Introduction: Omelette in a Zip Bag

Omelette in a Zip Bag

There are several 'bibles on omelettes in a bag. Here is my take on it....

Here is a fun camping breakfast - Omelettes! But not just any omelettes, but 'build your own' omelettes AND you cook them in a plastic zip sandwich bag!

Meals are always more fun when they are participatory in nature. Here your family and friends get to build their own custom omelette from eggs and a variety of yummy goodies and seal it in a bag which is boiled in a pot of water and returned to the waiting breakfaster to gobble up!

Step 1: Ingredients and Preparation

You'll need:

A plastic zip bag for each person. I used sandwich bags - some might feel more confident boiling a 'freezer' bag (now isn't that an oxymoron) because of its thicker construction. It's up to you.

(And PLEASE don't complain and drone on in the comment section about all the deadly chemicals that are leaching out of the plastic bag and into the food - Those with such concerns don't participate, and those of us who throw caution to the wind - Enjoy)

Eggs - about 2 per person per bag. (Putting more than two in a bag will extend cooking time.)

A variety of extras to add to the omelette:

Cheese (my example omelet had this added after cooking, but its super yummy to put it in the bag

Diced Onions

Diced Bell Peppers (I used red, yellow and orange - I don't care for green)

Diced Mushrooms

Diced Tomatos

Sliced Olives

Pre-cooked meat - Ham or whatever is to your liking (my example omelette didn't have any meat in it but I often put sliced turkey)

And whatever else you enjoy in an omelette!

For those liking a bit more 'fluffy' omelette you can add a teaspoon of water to the bag.

Permanent marking pen

Tongs

Pot, Stove (or campfilre), water....

Step 2: Crack Your Eggs Right Into the Bag

Crack your eggs directly into the zip bag. Why dirty any bowls!

Step 3: Add Omelette Goodies to the Bag!

Add your custom selection of omelette goodies to the bag! You get to put in exactly what you want!

Step 4: 'Smoosh' It All Up!

Zip you bag closed while getting the air out.

Now smoosh it all up. 'Smoosh' is a technical term for mixing it all up in a bag. So squeeze and squish and generally make the insides do summersaults until it is all mixed up. When you've done a good job 'homogenizing' the contents its a good idea to make sure the zipper is well zipped again.

At this point have everyone put their initials or name on the bag with a permanent marker. (Otherwise you might end up eating someone else's masterpiece.)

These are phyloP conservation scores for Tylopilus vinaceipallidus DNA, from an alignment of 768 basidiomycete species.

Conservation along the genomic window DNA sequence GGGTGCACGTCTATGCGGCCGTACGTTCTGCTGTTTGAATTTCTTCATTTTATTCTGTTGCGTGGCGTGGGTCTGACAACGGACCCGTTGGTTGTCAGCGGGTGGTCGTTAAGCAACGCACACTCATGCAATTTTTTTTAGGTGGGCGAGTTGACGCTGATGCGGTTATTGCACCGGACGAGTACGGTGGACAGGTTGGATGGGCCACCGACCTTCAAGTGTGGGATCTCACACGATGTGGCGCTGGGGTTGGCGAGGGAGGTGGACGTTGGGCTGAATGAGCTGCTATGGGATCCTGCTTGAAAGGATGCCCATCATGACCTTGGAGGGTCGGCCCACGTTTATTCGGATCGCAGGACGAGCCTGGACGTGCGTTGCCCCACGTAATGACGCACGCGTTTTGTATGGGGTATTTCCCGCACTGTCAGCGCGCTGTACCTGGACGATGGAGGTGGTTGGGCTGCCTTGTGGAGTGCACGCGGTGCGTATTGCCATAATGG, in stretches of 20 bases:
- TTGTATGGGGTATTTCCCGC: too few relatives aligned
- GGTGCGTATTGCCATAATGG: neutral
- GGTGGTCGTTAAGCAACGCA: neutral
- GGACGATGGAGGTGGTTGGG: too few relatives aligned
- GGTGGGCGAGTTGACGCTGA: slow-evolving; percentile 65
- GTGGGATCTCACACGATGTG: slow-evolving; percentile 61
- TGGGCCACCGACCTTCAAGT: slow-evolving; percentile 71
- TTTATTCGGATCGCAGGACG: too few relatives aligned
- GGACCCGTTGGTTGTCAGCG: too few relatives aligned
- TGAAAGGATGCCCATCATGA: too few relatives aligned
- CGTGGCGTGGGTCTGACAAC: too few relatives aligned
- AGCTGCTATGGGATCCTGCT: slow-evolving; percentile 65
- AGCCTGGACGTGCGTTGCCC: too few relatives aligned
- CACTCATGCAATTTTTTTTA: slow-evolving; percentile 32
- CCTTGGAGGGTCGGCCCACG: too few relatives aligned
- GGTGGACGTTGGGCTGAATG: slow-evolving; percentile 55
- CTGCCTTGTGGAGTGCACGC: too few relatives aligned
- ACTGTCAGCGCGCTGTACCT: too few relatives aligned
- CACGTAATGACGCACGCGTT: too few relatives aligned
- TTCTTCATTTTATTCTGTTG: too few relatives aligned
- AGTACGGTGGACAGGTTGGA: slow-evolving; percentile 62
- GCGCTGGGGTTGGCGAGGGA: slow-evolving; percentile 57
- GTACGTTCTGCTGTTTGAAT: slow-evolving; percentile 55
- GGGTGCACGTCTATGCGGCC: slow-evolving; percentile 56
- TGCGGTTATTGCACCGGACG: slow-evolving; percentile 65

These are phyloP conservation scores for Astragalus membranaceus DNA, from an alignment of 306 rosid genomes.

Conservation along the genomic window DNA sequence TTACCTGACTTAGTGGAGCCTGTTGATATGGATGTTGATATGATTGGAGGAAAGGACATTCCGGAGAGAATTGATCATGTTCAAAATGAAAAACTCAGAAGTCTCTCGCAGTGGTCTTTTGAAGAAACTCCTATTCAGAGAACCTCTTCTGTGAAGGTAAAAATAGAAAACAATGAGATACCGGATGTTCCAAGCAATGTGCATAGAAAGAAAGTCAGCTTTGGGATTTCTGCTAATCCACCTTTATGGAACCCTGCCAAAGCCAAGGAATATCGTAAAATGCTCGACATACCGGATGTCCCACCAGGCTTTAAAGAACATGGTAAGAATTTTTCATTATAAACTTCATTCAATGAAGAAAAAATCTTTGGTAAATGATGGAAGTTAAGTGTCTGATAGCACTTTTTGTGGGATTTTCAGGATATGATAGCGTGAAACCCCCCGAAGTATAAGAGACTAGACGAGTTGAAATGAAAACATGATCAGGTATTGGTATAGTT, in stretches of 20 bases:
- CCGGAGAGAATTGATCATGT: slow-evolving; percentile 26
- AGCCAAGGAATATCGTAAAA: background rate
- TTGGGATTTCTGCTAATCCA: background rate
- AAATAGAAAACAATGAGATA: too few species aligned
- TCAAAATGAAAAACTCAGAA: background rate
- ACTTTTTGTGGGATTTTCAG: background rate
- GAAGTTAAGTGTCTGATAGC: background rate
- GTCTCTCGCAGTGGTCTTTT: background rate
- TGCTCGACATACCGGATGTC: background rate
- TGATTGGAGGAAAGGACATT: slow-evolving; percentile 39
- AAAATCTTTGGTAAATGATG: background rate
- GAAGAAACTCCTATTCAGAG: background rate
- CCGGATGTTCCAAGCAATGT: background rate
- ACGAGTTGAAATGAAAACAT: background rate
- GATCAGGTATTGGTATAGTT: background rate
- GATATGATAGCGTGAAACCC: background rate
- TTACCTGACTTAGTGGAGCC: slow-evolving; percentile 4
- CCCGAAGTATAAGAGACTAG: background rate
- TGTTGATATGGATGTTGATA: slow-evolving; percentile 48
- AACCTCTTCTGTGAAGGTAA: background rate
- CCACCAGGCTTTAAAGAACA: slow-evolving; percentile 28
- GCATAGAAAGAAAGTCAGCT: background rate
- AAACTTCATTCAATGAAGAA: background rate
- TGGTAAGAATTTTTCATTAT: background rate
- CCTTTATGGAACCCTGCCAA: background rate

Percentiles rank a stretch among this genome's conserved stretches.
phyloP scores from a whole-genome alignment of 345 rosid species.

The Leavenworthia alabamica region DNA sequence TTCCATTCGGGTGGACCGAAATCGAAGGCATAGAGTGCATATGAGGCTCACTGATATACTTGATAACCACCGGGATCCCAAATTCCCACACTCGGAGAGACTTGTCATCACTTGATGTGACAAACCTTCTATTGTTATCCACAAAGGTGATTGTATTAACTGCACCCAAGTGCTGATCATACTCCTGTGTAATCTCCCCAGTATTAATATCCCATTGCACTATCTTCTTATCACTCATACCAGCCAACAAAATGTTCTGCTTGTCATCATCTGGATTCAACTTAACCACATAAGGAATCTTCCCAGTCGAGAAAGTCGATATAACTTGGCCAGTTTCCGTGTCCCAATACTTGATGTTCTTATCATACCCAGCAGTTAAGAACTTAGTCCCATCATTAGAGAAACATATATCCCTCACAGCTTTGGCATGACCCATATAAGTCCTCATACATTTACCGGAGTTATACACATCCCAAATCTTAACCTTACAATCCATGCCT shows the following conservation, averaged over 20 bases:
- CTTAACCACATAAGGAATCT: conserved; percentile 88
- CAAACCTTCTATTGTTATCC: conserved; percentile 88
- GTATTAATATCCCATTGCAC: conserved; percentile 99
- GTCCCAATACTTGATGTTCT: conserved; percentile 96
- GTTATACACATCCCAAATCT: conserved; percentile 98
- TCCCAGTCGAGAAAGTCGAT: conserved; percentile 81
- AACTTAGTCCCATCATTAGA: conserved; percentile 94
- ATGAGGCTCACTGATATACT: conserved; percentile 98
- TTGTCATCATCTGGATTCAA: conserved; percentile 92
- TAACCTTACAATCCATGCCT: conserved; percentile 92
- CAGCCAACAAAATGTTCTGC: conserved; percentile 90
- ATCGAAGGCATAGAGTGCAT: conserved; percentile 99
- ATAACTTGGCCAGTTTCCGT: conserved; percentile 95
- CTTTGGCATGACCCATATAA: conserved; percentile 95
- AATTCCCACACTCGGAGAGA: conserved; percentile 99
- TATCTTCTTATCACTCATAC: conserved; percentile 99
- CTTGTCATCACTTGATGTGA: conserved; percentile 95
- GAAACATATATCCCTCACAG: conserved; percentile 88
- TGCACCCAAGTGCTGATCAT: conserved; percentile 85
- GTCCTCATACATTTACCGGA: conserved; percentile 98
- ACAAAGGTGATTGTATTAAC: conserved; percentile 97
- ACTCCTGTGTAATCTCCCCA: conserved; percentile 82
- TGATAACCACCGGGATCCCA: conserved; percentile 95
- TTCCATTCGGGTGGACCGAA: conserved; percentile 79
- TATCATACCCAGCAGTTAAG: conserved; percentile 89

Step 5: Boil Them in Oil - No, No, Water Please!

Get your pot of boiling water going on the camp stove or campfire and when up to a good rolling boil drop (gently place so as not to splash boiling water on yourself or others) the bags in. You can cook multiple bags all at the same time.

Boil for 10 to 13 minutes stirring and prodding them as the time goes by. If any float with one side up, let them cook on that side awhile and then flip them over; repeat flipping.

Step 6: Times Up! Out of the Pool!

Use tongs to pull the bags out of the pot of boiling water. And distribute the omelettes to their rightful owners. Let them cool a bit and caution others to be careful as there may be pockets of hot water on the outside of the bag and in the zipper.

Step 7: Open and Enjoy!

Carefully open the bags and slide that omelet out onto a plate - Garnish, season and Enjoy!!!!!

Comments

author
Cheryllynn (author)2015-10-05

ZipLoc bags are not the quality of plastic you want to cook in! Think of it this way - the company would advertise this feature to increase sales if it was (it would be very handy if you could safely do this). If in doubt, contact the manufacturer yourself please

author
wannabemadsci (author)Cheryllynn2015-10-07

Please see Step #1, under heading "You'll Need:", then 2nd paragraph (it's indented). :-)

Per the ZipLoc website:

"When label directions are followed, Ziploc® brand products can be used with confidence. All Ziploc® brand Containers and microwavable Ziploc® brand Bags meet the safety requirements of the U.S. Food and Drug Administration (FDA) for temperatures associated with defrosting and reheating food in microwave ovens, as well as room, refrigerator and freezer temperatures."

So if you are concerned I guess you should use "microwavable Ziploc® brand Bags" for this Instructable.

author
tomatoskins (author)2015-09-08

The only way to cook an omelette!

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